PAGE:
Certain verses in the book of Ezekiel provide descriptions which might pass for Schneider's first-rank symptoms, now commonly held to be diagnostic of schizophrenia. Still, trying to link ancient biblical verses to modern concepts of the first-rank symptoms in a religious text which is replete with spirits, commands from the deity, and other prophetic experiences may be a problematical exercise.
`Thought insertion' describes the intrusion of alien thoughts into the individual's mind, like in 38:10 `Thus says the Lord God: On that day thoughts will come into your mind and you will devise an evil scheme'. It is important to note that these are not God's thoughts as might occur in a religious experience. Less certain is the description of thought broadcasting, where the person believes that others have access to their thoughts. It is described in 11:5 `Thus says the Lord. This is what you think. Oh house of Israel; I know the things that come into your mind'. In this case it is God who knows everything that comes into Ezekiel's mind but as God is all-knowing this is not unexpected. Passivity experiences or made impulses are sensations or bodily movements being generated by an outside will usurping the will of the person affected; 2:2 `And when he spoke to me a spirit entered into me and set me on my feet and I heard him speaking to me'. Note that it is a spirit and not the deity who entered Ezekiel and made him stand up. Auditory hallucinations which discuss the person, argue about them or refer to them in the third person are possibly described in 33:30 `As for you mortal, your people who talk together about by the walls and at the doors of the houses say to one another each to a neighbour'. Finally, Ezekiel almost certainly experiences command hallucinations which he obeys, as in the scroll episode; 3:3 `He said to me eat this scroll that I give you and fill your stomach with it. Then I ate it'. If the above verses are accepted as descriptions of first-rank symptoms, then Ezekiel has four symptoms. However, it may be all too easy to misinterpret these ancient verses and read contemporary psychiatric meaning into verses primarily spiritual and religious in their intent.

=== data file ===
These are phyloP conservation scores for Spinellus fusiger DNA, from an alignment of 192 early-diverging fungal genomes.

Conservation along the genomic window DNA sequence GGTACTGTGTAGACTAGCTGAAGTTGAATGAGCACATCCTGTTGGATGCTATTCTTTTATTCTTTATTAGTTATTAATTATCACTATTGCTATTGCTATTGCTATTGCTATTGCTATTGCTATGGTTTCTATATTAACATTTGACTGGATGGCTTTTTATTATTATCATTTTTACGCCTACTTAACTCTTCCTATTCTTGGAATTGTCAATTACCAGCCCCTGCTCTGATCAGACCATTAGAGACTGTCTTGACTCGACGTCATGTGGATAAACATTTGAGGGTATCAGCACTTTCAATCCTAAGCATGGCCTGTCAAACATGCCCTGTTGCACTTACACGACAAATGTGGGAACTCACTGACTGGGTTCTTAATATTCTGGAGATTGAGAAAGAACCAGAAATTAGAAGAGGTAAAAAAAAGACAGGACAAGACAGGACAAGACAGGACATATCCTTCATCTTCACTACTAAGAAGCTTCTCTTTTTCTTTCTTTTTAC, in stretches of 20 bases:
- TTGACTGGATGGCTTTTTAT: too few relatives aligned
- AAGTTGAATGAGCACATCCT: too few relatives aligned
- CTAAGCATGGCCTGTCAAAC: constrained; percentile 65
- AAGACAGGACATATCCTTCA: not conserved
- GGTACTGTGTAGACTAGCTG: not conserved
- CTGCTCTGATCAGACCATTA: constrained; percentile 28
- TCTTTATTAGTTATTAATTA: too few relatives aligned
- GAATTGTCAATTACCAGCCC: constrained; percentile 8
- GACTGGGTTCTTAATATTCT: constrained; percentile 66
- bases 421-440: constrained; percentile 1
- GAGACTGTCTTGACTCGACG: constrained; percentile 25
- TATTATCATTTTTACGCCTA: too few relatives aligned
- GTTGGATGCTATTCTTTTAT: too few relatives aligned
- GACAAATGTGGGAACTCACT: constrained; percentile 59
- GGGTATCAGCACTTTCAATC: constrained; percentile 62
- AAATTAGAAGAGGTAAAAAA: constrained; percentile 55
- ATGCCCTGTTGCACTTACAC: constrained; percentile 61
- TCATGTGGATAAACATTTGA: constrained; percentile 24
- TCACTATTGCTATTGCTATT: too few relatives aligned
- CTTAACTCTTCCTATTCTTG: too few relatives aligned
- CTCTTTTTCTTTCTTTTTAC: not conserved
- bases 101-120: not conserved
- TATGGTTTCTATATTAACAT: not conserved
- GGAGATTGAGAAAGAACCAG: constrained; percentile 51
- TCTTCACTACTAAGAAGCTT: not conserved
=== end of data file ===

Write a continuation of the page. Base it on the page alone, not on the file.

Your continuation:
- © 2009 Royal College of Psychiatrists